(In Latin) a form that is derived from a verb but that functions as an adjective, denoting something “that should or must be done.”.
More example sentences
- The Turkish sentence has an economy of words and an elegance which are due to the language being agglutinative, using participles, gerundives, and gerunds.
- They were copies of ‘Anglice Reddenda’, a very nice example of a gerundive: ‘Things to be translated into English’.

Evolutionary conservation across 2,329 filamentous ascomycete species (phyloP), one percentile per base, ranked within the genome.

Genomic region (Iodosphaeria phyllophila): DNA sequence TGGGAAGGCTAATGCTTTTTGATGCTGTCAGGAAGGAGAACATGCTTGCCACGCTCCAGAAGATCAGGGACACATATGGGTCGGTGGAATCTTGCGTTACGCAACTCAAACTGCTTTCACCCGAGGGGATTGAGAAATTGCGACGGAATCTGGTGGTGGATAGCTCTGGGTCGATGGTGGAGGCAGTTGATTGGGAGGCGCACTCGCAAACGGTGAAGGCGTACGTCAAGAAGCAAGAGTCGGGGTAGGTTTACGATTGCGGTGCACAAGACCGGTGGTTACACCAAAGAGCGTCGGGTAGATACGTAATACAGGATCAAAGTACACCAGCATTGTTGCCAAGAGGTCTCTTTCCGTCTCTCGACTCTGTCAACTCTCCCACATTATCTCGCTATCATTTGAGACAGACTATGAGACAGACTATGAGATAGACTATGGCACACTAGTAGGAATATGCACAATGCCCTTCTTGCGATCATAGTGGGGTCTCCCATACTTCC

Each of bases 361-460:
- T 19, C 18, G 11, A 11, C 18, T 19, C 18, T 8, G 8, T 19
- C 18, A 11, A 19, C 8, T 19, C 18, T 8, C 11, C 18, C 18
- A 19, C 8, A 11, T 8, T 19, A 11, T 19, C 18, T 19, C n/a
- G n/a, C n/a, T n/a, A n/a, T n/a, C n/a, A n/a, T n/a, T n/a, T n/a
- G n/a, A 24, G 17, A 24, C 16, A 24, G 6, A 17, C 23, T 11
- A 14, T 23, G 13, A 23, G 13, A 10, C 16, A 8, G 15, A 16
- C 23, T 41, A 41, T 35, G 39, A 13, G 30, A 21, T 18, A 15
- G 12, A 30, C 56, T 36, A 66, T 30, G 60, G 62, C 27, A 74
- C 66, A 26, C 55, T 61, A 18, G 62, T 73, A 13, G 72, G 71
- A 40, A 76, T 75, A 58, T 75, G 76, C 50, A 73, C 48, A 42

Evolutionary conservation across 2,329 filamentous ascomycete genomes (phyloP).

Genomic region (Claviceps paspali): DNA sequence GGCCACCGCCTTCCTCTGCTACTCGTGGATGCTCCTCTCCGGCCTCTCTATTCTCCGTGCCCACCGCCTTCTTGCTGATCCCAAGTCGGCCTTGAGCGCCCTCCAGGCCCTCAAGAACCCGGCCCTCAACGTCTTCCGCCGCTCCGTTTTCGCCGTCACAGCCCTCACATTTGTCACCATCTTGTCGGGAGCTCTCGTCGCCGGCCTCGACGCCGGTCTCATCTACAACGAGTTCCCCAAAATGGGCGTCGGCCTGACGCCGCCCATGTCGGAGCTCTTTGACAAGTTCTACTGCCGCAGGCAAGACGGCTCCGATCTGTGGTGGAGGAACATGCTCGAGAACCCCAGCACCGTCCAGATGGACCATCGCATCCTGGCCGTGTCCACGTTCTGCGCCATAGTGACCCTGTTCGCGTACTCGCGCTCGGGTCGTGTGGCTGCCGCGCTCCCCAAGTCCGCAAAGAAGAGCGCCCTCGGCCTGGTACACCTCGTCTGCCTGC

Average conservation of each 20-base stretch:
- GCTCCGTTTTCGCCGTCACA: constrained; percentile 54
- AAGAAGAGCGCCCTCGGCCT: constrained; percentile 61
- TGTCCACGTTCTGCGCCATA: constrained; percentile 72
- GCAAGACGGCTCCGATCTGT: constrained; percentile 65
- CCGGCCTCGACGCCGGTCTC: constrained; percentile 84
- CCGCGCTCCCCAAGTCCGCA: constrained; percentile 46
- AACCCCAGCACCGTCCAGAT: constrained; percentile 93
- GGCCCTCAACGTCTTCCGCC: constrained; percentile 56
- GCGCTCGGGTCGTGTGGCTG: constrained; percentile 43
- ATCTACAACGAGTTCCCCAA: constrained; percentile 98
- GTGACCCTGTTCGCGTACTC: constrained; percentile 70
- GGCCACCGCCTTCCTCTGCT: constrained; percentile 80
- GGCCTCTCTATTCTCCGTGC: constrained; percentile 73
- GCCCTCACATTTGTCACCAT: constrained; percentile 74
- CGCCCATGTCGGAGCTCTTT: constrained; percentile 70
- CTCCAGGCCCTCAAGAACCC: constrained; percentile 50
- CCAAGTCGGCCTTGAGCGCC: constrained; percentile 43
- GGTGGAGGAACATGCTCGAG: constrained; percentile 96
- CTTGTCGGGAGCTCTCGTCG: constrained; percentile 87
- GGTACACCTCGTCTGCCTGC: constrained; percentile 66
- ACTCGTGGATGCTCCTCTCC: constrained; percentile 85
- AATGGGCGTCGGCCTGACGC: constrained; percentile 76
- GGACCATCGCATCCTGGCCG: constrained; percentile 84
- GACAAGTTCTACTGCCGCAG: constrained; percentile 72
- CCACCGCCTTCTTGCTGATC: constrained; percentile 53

- I said all of the above emphasised with many gerundives of the vernacular terms for pundendum.
Middle English (in the sense 'gerund'): from late Latin gerundivus (modus) 'gerundive (mood)', from gerundium (see gerund).
Definition of gerundive in:
- The British & World English dictionary